The best ride-on toy – Chicago TribuneOctober 13, 2019
One of the most challenging quests many parents face is finding a toy that will keep their toddler or young child engaged for more than a few hours. High on the list of candidates are ride-on toys, such as miniature cars, scooters, and tricycles. These entertaining toys, whether powered by kids, adults, or batteries, cultivate a sense of adventure while also developing important physical and mental skills. Other types of toys may be interesting, but a ride-on toy is a truly immersive experience.
When shopping for a ride-on toy, it is important to consider the age and skill level of the intended user. Some toddlers will enjoy a trip around the yard or neighborhood, as long as the ride is adult-powered. Others may want to drive themselves around in a miniature car or scooter. Older children are often prepared to take command of battery-powered cars.
In this buying guide, we’ve compiled a shortlist of the best ride-on toys on the market today. Some are entry-level and human-powered, while others have low-speed electric motors for more advanced users. At the top of our list is the Power Wheels Jeep Wrangler, a battery-powered miniature car that is rugged enough for both on-road and off-road duties.
Considerations when choosing ride-on toys
Types of ride-on toys
The one characteristic that all ride-on toys have in common is that the user interacts directly with them, usually as a driver or passenger. The most common types of ride-on toys are manually powered, either by a parent or the child. Some models are pushed from behind, while others are pulled from the front or pedaled by the young driver. A toy wagon or a scooter would fall into this broad category.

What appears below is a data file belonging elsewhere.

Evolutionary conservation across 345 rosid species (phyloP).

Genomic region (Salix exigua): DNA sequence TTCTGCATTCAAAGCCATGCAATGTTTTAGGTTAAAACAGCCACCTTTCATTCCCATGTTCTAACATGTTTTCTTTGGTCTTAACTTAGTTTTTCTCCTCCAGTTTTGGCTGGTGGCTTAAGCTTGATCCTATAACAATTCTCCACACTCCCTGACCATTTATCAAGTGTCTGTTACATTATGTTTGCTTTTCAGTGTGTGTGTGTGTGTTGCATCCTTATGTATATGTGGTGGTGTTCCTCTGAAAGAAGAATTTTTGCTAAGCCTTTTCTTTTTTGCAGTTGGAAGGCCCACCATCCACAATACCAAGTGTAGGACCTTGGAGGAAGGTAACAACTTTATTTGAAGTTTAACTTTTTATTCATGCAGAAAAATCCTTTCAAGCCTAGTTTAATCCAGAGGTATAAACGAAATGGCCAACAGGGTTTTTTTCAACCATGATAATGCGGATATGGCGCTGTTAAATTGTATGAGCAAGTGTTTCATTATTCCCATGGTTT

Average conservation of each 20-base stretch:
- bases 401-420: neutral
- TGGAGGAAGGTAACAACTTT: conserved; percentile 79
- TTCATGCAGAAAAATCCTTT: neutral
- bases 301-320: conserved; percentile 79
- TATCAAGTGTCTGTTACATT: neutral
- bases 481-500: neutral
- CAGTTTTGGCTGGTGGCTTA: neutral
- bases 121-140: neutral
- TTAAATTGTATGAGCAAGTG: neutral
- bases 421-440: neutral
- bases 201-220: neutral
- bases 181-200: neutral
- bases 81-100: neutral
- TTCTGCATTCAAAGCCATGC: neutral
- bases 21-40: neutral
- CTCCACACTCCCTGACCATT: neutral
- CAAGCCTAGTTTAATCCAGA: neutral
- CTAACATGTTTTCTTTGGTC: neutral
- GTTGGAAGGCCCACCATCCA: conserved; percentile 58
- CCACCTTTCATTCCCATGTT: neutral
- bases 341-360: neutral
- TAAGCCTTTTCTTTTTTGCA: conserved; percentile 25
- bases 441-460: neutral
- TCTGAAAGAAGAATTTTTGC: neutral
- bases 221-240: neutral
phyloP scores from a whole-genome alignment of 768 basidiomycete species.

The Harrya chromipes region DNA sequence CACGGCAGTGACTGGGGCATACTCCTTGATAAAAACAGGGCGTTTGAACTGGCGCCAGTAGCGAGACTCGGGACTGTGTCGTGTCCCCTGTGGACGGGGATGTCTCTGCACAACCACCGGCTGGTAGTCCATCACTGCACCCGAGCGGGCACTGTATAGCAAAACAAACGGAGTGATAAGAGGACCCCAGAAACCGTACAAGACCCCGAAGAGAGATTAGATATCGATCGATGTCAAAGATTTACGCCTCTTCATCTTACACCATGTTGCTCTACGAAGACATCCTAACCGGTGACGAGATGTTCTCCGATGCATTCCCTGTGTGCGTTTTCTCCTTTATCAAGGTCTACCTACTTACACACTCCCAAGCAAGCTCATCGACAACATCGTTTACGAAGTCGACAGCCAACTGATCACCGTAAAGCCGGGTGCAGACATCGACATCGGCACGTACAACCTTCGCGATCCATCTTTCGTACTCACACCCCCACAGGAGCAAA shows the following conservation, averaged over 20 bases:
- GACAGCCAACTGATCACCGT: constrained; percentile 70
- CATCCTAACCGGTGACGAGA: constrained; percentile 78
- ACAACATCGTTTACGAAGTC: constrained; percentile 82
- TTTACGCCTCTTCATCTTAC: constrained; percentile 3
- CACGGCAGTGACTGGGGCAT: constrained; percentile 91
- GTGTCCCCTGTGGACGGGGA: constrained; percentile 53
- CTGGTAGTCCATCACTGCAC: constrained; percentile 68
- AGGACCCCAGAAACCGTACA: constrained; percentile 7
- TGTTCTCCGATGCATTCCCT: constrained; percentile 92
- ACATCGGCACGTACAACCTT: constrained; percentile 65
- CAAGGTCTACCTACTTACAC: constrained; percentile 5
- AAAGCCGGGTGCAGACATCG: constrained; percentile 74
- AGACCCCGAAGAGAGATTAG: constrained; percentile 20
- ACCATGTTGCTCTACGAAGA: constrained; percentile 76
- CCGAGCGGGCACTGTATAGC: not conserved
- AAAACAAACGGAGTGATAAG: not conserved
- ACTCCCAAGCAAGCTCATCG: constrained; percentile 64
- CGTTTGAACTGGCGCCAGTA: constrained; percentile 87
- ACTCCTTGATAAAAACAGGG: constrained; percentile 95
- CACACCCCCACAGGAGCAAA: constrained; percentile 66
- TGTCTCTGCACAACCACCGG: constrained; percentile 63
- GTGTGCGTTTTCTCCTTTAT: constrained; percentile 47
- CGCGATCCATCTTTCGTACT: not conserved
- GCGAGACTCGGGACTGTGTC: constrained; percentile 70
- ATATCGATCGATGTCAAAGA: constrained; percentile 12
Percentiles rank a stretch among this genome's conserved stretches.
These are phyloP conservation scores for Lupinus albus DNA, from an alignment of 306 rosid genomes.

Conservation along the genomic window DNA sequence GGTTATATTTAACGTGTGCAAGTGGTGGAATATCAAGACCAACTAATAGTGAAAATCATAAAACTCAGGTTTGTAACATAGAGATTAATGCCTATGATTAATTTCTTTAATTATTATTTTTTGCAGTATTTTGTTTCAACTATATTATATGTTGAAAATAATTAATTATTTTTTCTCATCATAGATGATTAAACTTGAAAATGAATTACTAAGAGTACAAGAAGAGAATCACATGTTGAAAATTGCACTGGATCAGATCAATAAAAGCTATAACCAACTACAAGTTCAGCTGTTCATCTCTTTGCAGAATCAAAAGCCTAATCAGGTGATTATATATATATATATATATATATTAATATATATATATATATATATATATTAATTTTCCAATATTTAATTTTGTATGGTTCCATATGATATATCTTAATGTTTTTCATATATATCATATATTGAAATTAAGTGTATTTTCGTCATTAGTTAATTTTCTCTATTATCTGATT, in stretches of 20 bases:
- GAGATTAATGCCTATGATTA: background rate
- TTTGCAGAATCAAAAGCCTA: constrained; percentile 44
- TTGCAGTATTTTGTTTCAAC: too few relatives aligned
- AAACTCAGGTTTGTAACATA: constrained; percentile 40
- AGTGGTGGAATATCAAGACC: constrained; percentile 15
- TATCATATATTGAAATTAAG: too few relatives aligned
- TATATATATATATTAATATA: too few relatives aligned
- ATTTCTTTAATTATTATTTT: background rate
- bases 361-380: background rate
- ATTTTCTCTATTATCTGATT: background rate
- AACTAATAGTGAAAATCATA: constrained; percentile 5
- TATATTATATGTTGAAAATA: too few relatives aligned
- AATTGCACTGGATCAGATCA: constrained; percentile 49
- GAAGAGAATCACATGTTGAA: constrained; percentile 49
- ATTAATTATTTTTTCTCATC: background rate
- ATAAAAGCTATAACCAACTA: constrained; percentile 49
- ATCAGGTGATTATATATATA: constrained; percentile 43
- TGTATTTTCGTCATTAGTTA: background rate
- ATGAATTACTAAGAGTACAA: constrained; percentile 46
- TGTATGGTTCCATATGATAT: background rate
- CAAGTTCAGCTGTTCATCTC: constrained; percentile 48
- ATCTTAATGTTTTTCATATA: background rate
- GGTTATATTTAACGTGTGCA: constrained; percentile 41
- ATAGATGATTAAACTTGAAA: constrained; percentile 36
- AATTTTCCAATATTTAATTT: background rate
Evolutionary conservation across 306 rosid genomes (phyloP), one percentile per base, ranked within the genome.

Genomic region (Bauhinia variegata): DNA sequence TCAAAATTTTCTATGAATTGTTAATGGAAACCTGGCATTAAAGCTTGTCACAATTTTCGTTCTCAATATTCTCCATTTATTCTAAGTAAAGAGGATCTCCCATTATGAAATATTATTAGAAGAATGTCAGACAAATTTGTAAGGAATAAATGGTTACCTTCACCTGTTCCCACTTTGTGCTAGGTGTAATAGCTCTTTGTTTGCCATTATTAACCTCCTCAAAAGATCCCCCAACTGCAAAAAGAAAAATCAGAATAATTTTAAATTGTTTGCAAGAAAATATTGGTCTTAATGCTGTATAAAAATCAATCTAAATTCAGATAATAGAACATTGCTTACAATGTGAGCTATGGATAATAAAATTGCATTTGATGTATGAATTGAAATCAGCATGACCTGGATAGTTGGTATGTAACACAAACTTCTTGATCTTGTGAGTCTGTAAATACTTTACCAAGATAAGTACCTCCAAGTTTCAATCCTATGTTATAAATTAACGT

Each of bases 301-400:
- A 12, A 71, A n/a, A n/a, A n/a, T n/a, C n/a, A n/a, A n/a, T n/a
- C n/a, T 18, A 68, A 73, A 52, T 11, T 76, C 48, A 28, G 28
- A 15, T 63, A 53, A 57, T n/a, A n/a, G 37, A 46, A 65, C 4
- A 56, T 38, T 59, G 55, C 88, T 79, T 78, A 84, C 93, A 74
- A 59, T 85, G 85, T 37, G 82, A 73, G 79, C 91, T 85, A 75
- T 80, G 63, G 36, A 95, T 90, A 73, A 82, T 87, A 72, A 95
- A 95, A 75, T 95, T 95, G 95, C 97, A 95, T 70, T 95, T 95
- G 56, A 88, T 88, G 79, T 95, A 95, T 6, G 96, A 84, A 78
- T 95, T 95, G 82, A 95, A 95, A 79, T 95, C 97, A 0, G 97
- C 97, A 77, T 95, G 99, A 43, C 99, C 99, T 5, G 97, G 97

Another type of ride-on toy uses a track to create a loop or pathway. The child can push the toy manually or it may have a low-powered electric motor. The Power Wheels train set on our shortlist is an example of a tracked ride-on.
Some ride-on toys depend on a different kind of manual propulsion to move. A set of revolving handles could spin the toy’s wheels, while others depend on centrifugal force generated by wiggling or leaning from side to side.
Battery-powered ride-on toys can be expensive, but are very popular and engaging. The passenger can steer and stop the car, while a low-speed electric motor provides the forward (or backward) momentum.
Age and weight limits
Manufacturers routinely put age and weight limits on the packaging of ride-on toys, and parents should respect those limitations. A toddler under three years of age may have the motor skills to push a manual scooter or sit inside a parent-powered mini-car, but battery-powered cars are generally restricted to older children who can control the speed and steer the car responsibly with minimal supervision.
Weight also plays an important role in ride-on toy specifications, because the toys are often designed to sit low to the ground for safety reasons. The support system can fail under too much stress or rough handling.